The $26.1 million contract from the Department of Energy's National Nuclear Security Administration will standardize computing systems at three nuclear weapons laboratories.

K.C. Jones, Contributor

October 8, 2007

1 Min Read

The Department of Energy's National Nuclear Security Administration (NNSA) has awarded Appro a contract to deliver high-performance computing systems to its three nuclear weapons laboratories.

The $26.1 million contract, to provide high-performance computing to Lawrence Livermore National Laboratory, Los Alamos National Laboratory, and Sandia National Laboratories, will standardize computing systems among the three labs.

Each laboratory has used its own machines, with different hardware and operating systems that were not always compatible. NNSA said that it can improve efficiencies and cut the total cost of ownership by 30% to 50% by standardizing hardware, operating systems, and software.

"This is the first time NNSA has awarded a single contract for all three laboratories," Martin Schoenbauer, NNSA's principal assistant deputy administrator for operations in the office of defense programs, said in a statement. "Combining the contract for each of NNSA's three laboratories not only saves money, but continues to move NNSA towards a smaller more efficient nuclear weapons complex."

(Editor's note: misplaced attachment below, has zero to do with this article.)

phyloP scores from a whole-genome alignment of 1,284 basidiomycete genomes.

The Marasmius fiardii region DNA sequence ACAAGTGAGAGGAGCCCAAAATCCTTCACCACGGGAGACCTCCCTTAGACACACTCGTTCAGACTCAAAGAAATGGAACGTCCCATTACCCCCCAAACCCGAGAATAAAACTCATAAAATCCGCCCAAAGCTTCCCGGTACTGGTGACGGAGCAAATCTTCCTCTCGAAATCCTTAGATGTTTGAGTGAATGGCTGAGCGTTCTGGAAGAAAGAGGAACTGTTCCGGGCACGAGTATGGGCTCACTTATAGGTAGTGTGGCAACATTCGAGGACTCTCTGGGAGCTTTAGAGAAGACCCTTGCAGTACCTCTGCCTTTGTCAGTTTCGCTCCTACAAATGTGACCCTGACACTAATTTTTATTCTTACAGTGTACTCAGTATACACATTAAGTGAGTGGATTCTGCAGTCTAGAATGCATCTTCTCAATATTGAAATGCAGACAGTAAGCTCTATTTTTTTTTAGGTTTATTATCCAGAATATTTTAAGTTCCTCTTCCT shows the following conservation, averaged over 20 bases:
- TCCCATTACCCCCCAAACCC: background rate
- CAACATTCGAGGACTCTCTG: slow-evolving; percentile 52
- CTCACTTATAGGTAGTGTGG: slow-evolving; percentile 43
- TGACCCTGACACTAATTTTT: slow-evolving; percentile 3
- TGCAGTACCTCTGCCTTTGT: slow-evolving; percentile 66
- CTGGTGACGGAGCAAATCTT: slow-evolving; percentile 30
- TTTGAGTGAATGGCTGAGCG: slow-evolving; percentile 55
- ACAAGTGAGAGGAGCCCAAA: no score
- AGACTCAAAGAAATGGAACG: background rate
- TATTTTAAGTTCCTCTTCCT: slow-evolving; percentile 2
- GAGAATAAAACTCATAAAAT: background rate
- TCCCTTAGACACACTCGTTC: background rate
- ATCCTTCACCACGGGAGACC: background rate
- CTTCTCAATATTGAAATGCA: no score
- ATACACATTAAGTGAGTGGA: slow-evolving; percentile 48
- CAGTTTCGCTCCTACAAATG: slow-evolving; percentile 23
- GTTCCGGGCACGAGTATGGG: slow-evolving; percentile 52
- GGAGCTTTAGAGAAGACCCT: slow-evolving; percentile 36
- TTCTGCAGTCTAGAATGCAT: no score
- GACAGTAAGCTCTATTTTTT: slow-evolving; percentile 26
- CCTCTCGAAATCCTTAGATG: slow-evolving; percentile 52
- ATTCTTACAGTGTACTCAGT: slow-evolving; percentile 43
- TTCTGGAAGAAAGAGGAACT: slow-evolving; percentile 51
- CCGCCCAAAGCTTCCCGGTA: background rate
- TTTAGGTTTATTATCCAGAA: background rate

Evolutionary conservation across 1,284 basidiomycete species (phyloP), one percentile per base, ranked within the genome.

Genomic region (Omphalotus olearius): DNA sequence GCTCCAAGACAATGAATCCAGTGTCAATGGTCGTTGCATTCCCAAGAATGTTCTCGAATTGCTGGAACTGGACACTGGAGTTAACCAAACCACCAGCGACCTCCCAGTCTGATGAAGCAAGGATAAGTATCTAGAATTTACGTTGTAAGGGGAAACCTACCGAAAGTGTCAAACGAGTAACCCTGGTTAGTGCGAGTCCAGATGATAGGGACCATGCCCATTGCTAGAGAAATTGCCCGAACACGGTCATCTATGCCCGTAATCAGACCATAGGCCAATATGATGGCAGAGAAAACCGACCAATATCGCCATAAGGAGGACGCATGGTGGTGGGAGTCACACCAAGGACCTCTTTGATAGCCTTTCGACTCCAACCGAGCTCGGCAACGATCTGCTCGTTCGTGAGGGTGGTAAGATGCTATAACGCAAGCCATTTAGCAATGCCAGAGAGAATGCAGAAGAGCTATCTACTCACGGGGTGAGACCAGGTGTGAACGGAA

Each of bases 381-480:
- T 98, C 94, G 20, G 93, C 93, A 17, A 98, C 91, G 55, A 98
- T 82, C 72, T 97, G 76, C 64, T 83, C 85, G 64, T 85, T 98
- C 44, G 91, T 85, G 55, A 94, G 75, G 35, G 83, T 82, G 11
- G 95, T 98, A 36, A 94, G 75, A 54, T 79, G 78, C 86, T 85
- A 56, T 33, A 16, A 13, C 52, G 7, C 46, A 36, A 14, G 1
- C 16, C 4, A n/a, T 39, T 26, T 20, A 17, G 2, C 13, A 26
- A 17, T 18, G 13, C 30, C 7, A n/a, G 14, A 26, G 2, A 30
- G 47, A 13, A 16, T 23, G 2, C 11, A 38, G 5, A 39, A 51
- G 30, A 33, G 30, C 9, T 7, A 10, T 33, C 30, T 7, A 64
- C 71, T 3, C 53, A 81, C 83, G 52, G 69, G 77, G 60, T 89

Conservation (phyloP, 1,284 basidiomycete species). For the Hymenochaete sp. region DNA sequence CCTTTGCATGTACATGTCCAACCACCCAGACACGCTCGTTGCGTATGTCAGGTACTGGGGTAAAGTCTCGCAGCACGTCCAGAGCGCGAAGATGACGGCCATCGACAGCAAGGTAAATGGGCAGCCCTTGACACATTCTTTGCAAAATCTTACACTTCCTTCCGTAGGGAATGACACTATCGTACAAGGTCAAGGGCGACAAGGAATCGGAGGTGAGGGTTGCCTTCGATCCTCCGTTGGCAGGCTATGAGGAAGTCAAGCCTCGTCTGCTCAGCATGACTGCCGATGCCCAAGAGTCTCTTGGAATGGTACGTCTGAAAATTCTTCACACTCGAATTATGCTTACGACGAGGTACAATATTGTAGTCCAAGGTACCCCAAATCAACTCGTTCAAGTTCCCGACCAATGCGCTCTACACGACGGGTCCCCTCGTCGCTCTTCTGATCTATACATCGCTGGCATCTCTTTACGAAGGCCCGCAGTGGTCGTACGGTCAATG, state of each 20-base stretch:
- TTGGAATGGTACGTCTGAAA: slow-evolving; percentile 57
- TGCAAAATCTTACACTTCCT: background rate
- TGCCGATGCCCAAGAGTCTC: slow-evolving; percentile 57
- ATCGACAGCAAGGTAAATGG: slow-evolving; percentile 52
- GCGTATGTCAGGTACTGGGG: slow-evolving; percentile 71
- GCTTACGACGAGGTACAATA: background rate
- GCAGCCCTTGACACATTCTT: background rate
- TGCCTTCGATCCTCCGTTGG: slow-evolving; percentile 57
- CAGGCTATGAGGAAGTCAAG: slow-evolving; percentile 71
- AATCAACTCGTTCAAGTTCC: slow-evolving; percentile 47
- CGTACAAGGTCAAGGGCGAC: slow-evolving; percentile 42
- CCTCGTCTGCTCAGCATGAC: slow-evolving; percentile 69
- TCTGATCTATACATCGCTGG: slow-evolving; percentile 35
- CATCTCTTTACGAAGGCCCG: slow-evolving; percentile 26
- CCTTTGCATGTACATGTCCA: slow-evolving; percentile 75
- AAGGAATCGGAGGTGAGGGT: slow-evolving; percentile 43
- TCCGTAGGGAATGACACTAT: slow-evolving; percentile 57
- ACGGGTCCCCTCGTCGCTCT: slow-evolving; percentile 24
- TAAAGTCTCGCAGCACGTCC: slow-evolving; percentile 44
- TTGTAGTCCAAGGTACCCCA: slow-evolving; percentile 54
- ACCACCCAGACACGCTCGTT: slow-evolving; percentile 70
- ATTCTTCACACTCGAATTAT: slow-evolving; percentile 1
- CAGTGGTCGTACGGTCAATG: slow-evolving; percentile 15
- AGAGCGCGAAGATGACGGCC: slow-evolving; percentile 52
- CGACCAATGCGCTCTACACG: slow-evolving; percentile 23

The labs make up NNSA's Advanced Simulation and Computing Program and perform advanced simulations of nuclear weapons. The simulations are a crucial part of the Stockpile Stewardship Program, which aims to ensure the safety, security, and reliability of the nation's nuclear deterrent without underground testing.

The new computers will provide capacity to run larger numbers of jobs that require high-performance machines. That will allow NNSA's supercomputers, or "capability" computer systems, to tackle larger, more complex calculations critical to stockpile stewardship, NNSA said.

Appro, based in Milpitas, Calif., will provide systems compiled of modular, scalable units that can be rapidly configured, "lego style," into clusters of various sizes and strength. Each scalable unit represents about 20 trillion floating-point operations per second (teraflops) of computing power.

About the Author(s)

Never Miss a Beat: Get a snapshot of the issues affecting the IT industry straight to your inbox.

You May Also Like

More Insights